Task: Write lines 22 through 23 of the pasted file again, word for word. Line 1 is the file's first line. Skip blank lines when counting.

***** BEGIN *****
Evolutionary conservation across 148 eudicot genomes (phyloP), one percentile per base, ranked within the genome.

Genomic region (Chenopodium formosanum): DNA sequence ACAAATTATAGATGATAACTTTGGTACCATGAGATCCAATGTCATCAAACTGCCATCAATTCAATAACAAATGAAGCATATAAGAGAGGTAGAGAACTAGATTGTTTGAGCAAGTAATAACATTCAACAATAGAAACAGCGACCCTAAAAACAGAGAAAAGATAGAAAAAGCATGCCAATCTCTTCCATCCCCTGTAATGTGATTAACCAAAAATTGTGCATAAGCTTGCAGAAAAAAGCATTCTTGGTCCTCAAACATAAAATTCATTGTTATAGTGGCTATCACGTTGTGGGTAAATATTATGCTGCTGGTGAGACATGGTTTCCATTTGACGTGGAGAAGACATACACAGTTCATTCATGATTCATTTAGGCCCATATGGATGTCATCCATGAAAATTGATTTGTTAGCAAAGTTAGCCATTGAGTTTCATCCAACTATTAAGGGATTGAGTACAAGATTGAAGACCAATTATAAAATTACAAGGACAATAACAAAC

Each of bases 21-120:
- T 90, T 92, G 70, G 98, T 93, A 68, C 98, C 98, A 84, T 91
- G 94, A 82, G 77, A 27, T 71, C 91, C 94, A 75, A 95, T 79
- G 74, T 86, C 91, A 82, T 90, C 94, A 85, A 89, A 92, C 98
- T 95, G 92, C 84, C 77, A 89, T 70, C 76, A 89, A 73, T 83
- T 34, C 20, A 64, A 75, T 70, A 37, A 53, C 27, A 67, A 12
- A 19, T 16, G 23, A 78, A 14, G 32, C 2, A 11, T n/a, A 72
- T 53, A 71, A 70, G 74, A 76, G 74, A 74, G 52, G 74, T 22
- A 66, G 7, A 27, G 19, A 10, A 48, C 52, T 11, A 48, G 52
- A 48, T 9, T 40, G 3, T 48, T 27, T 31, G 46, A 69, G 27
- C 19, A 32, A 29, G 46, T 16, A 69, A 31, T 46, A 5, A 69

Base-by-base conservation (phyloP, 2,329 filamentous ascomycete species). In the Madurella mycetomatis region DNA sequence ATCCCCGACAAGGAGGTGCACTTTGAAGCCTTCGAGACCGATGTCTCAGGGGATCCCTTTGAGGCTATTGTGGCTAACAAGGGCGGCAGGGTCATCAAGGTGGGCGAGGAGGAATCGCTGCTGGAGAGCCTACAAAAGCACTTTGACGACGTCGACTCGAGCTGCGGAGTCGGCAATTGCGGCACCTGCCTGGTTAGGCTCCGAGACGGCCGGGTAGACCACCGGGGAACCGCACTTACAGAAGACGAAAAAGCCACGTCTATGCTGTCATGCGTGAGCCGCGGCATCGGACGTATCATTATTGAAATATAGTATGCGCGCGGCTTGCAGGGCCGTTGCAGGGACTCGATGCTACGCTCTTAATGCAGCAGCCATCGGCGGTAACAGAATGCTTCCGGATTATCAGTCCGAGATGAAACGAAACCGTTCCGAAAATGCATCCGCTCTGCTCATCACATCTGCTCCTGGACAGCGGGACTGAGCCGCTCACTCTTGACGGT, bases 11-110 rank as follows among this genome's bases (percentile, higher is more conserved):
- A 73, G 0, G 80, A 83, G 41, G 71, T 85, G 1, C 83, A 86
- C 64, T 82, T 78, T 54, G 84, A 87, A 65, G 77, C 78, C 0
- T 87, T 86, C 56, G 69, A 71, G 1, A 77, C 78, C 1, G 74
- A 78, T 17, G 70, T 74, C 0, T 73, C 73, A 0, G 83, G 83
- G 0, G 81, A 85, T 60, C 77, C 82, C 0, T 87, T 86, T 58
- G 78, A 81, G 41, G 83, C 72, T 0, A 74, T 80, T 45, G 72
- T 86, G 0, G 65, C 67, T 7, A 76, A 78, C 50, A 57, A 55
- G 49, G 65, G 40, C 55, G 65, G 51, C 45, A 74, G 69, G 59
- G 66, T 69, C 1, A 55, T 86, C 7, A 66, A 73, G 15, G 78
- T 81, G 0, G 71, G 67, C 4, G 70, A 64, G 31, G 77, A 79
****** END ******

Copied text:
- G 49, G 65, G 40, C 55, G 65, G 51, C 45, A 74, G 69, G 59
- G 66, T 69, C 1, A 55, T 86, C 7, A 66, A 73, G 15, G 78